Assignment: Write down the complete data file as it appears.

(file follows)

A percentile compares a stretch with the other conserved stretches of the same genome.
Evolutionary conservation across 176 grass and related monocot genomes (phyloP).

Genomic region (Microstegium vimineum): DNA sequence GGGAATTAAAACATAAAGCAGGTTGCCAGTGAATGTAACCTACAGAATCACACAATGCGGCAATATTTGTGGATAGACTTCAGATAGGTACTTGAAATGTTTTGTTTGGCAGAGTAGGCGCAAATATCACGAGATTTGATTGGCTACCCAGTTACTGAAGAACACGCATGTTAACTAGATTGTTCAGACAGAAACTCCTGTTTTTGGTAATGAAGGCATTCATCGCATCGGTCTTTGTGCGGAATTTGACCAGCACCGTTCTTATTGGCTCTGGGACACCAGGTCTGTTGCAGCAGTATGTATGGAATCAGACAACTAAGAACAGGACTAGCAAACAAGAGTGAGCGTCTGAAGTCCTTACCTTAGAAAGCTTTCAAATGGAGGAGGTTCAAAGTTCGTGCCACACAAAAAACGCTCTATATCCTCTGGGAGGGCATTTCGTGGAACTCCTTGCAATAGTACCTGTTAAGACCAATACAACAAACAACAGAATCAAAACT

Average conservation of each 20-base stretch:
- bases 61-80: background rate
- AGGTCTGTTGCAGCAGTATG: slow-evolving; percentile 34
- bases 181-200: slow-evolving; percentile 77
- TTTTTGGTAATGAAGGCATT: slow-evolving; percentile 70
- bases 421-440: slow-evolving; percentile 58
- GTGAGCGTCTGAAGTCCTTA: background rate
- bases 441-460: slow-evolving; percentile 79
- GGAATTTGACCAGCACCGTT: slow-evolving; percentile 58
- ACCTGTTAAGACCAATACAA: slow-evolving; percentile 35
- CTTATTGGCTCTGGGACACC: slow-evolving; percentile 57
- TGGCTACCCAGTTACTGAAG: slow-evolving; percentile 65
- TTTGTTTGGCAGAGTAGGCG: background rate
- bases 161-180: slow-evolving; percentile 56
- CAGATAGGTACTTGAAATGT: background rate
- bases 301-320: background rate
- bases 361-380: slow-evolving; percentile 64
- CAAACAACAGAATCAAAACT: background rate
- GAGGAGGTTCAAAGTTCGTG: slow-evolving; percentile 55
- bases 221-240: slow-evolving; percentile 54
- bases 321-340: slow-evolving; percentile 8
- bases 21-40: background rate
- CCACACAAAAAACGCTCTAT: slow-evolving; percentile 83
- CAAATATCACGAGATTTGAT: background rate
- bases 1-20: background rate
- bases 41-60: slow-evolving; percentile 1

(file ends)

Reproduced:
A percentile compares a stretch with the other conserved stretches of the same genome.
Evolutionary conservation across 176 grass and related monocot genomes (phyloP).

Genomic region (Microstegium vimineum): DNA sequence GGGAATTAAAACATAAAGCAGGTTGCCAGTGAATGTAACCTACAGAATCACACAATGCGGCAATATTTGTGGATAGACTTCAGATAGGTACTTGAAATGTTTTGTTTGGCAGAGTAGGCGCAAATATCACGAGATTTGATTGGCTACCCAGTTACTGAAGAACACGCATGTTAACTAGATTGTTCAGACAGAAACTCCTGTTTTTGGTAATGAAGGCATTCATCGCATCGGTCTTTGTGCGGAATTTGACCAGCACCGTTCTTATTGGCTCTGGGACACCAGGTCTGTTGCAGCAGTATGTATGGAATCAGACAACTAAGAACAGGACTAGCAAACAAGAGTGAGCGTCTGAAGTCCTTACCTTAGAAAGCTTTCAAATGGAGGAGGTTCAAAGTTCGTGCCACACAAAAAACGCTCTATATCCTCTGGGAGGGCATTTCGTGGAACTCCTTGCAATAGTACCTGTTAAGACCAATACAACAAACAACAGAATCAAAACT

Average conservation of each 20-base stretch:
- bases 61-80: background rate
- AGGTCTGTTGCAGCAGTATG: slow-evolving; percentile 34
- bases 181-200: slow-evolving; percentile 77
- TTTTTGGTAATGAAGGCATT: slow-evolving; percentile 70
- bases 421-440: slow-evolving; percentile 58
- GTGAGCGTCTGAAGTCCTTA: background rate
- bases 441-460: slow-evolving; percentile 79
- GGAATTTGACCAGCACCGTT: slow-evolving; percentile 58
- ACCTGTTAAGACCAATACAA: slow-evolving; percentile 35
- CTTATTGGCTCTGGGACACC: slow-evolving; percentile 57
- TGGCTACCCAGTTACTGAAG: slow-evolving; percentile 65
- TTTGTTTGGCAGAGTAGGCG: background rate
- bases 161-180: slow-evolving; percentile 56
- CAGATAGGTACTTGAAATGT: background rate
- bases 301-320: background rate
- bases 361-380: slow-evolving; percentile 64
- CAAACAACAGAATCAAAACT: background rate
- GAGGAGGTTCAAAGTTCGTG: slow-evolving; percentile 55
- bases 221-240: slow-evolving; percentile 54
- bases 321-340: slow-evolving; percentile 8
- bases 21-40: background rate
- CCACACAAAAAACGCTCTAT: slow-evolving; percentile 83
- CAAATATCACGAGATTTGAT: background rate
- bases 1-20: background rate
- bases 41-60: slow-evolving; percentile 1